It's actually something of a hard problem in security vs. economics. What happens when the least acceptable standard is so odious to implement few are willing to put up with it?

0
0
Charles 9
Silver badge

Re: Too Hard?

Thing is, you have to trust iZettle, plus I'd like to know the terms and conditions in case there's an assumption of liability (for example, what if someone hacks or switches the pads). Plus, this doesn't appear to be available in America just yet.

0
0
Charles 9
Silver badge

Re: Too Hard?

Until customers walk away because they ONLY have plastic (yes, I've seen it happen lots of times). Many people are going increasingly cashless due to muggers and pickpockets. At least with plastic, you can call the bank and have your cards cancelled and flagged. So the mom-and-pop faces a dilemma: take plastic and you risk safety, refuse and you risk customers.

3
1
Charles 9
Silver badge

Re: Too Hard?

Then kiss your mom-and-pop businesses goodbye because most of the problem lies with them. They typically run on razor-thin margins which is why they're notorious for cheaping out and delaying things out of necessity, yet without them the only retailers left would be the juggernauts. So what'll it be? Slow-to-act but personal attention or the cold, emotionless juggernauts?

2
4

Big Brother is born. And we find out 15 years too late to stop him

Charles 9
Silver badge

Re: Keyboard-warrior outrage

"The number of Bad Guys is infinitesimally small."

But they're very much like high-yield bombs. One guy can do a lot of damage, people die, and if the government can't stop them before they slay innocents, the public will ask what good are they?

1
0
Charles 9
Silver badge

Re: Curious

"Indeed. Obvious solution: inject more needles."

And make sure they're nonferrous, so they can't be picked up with magnets.

Preferably, use biological materials like bone so that even technology will have a hard time distinguishing the needles from the hay.

1
0

Hollywood given two months to get real about the price of piracy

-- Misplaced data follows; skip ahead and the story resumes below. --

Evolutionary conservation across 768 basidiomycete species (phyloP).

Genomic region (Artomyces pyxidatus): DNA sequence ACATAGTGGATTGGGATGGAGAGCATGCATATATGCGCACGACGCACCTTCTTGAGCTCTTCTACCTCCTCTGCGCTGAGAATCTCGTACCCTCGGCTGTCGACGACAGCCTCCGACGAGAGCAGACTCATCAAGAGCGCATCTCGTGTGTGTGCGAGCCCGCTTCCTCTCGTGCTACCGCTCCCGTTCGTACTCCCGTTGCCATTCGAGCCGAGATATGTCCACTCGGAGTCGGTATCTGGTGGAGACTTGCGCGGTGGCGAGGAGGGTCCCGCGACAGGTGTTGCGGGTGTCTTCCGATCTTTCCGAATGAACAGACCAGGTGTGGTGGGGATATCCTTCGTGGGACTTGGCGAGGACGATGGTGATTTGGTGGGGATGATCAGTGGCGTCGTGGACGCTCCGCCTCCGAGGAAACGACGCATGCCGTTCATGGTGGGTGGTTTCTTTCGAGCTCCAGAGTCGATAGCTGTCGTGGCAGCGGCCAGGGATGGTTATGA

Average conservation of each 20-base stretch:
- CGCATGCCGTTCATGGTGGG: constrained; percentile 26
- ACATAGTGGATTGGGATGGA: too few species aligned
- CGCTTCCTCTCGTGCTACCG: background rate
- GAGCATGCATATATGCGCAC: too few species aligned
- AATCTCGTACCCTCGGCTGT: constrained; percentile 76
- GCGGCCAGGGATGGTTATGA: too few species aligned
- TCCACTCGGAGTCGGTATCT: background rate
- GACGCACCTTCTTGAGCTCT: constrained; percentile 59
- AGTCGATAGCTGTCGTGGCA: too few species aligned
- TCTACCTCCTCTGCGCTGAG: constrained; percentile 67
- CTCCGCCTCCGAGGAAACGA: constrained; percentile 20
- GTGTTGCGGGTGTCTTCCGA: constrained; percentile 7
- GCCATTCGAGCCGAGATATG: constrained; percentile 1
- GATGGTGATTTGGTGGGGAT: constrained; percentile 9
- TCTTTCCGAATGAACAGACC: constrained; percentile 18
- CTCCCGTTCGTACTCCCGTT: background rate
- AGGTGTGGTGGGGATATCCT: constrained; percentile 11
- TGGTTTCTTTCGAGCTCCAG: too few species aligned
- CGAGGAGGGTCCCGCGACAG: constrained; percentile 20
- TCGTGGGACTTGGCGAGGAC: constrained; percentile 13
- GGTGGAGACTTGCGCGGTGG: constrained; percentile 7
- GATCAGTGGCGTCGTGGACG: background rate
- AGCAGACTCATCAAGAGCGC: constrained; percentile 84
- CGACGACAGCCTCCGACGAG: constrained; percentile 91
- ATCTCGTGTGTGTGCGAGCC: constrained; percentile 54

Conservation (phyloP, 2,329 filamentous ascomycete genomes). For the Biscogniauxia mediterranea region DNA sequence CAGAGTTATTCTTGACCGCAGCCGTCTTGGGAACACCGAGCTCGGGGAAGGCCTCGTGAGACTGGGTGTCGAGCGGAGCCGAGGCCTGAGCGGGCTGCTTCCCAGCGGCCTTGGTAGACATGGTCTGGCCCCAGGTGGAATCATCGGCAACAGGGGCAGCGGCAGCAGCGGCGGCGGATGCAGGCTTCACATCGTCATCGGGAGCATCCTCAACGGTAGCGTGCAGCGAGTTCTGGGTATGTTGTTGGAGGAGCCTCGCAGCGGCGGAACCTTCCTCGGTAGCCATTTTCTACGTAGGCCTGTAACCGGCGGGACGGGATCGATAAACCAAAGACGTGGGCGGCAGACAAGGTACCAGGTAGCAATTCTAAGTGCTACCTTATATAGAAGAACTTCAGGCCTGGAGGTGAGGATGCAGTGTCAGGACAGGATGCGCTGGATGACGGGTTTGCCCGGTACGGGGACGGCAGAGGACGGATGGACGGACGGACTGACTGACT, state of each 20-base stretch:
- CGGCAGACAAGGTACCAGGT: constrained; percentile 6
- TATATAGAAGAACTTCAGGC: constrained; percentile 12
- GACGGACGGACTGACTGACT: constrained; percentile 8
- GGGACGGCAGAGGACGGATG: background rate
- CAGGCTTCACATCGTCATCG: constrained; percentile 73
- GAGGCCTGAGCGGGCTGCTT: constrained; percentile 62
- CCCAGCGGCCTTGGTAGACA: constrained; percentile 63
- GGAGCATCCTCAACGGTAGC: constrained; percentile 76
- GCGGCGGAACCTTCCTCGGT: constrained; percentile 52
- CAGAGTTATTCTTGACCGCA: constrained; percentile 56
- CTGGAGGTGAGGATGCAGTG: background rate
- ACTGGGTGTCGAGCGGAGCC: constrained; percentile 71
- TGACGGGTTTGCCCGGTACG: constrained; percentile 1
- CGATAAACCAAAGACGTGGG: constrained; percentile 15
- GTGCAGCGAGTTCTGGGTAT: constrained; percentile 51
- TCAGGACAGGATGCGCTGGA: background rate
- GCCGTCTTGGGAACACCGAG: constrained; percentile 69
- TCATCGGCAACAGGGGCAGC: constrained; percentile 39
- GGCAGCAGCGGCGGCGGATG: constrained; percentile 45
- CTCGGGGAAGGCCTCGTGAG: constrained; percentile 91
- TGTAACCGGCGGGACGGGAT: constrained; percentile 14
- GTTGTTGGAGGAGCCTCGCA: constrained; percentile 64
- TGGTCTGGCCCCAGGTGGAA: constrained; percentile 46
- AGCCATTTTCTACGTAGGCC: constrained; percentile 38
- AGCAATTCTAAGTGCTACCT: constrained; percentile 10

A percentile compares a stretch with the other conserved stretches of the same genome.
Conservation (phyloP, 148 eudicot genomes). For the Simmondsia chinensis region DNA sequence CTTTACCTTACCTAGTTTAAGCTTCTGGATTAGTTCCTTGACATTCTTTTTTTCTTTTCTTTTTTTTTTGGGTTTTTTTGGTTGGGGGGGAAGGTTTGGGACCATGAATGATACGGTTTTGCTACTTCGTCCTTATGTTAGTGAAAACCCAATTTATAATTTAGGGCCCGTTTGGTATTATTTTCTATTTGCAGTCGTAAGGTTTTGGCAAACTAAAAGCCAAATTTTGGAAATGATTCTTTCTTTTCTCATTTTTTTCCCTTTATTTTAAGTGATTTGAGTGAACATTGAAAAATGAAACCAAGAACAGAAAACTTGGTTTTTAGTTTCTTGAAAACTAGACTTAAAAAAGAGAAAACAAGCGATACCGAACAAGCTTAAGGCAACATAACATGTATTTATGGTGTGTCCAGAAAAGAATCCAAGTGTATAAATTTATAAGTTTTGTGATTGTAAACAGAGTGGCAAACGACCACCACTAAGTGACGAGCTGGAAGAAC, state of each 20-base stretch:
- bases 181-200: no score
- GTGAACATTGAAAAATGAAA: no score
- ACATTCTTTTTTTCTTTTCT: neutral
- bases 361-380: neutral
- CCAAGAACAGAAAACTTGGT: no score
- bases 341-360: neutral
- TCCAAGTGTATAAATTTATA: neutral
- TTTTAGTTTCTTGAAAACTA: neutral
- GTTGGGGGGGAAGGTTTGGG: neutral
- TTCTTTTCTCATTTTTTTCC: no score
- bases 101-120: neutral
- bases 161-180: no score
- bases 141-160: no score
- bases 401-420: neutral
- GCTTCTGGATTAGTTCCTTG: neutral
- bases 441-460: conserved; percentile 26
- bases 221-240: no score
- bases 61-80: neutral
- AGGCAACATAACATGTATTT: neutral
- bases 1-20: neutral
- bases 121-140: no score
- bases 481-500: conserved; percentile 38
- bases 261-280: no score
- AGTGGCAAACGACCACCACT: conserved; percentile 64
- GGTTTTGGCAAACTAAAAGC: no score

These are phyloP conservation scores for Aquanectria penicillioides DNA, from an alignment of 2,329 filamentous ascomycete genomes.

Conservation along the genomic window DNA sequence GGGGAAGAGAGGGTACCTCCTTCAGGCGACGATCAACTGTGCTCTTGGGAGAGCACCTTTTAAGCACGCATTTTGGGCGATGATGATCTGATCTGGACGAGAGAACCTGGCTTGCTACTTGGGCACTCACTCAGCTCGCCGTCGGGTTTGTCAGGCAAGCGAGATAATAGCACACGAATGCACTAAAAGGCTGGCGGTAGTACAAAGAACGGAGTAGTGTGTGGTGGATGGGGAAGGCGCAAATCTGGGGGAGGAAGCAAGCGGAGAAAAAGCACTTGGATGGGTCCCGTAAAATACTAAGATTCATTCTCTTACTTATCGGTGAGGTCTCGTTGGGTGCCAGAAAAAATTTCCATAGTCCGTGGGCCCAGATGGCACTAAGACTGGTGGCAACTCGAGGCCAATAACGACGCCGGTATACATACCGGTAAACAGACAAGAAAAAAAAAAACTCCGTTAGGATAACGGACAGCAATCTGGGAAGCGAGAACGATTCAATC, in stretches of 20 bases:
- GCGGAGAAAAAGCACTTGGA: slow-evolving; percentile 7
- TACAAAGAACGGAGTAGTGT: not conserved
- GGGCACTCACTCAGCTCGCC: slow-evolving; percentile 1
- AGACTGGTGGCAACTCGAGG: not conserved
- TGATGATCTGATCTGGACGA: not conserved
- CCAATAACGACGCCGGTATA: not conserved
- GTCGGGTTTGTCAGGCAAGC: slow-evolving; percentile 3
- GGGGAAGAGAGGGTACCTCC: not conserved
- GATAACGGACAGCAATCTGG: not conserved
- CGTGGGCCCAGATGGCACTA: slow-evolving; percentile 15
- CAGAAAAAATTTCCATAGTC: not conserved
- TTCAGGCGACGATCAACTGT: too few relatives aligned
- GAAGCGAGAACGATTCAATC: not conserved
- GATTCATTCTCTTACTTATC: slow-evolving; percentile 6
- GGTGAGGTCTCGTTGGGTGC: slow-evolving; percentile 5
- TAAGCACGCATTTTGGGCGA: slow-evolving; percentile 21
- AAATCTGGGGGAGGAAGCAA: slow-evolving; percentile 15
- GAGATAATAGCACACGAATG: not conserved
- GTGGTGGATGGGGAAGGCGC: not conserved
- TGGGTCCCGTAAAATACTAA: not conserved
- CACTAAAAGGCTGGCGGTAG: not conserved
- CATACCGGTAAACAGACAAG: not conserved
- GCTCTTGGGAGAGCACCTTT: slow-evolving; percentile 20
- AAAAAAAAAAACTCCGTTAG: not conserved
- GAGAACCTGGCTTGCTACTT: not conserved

Charles 9
Silver badge

Re: Out on a limb here

Actually, you devalued what they DO possess by diluting the supply. That CAN be demonstrated as loss much like dumping a commodity on an open market spikes the supply and thus tanks the equilibrium price. DeBeers tried to corner the diamond market, but after diamonds outside their control entered the market, the cartel eventually crumbled.

Rarity can be a value in and of itself, and we DO see value in rarity which is why collectors exist. Put it this way. Would your $2M Bugati still be worth $2M if I developed a matter replicator and could just make copies of your car?

2
0
Charles 9
Silver badge

"Even in US it's not a criminal offense if you consume less than $1000 worth per month!"

Where in the United States Code does that specific exemption exist?

As for why no criminal cases in America, that's because copyright infringement is mainly a civil matter, meaning it's up to the plaintiffs to sue for damages. Infringers don't go to jail, but they run the risk of big damages, as this link notes:

http://abcnews.go.com/Business/story?id=8226751

I DO know Japan cracked down on downloaders some years back, to the extent they penetrated a P2P darknet called Perfect Dark to bust them (and the charges were specifically for downloading).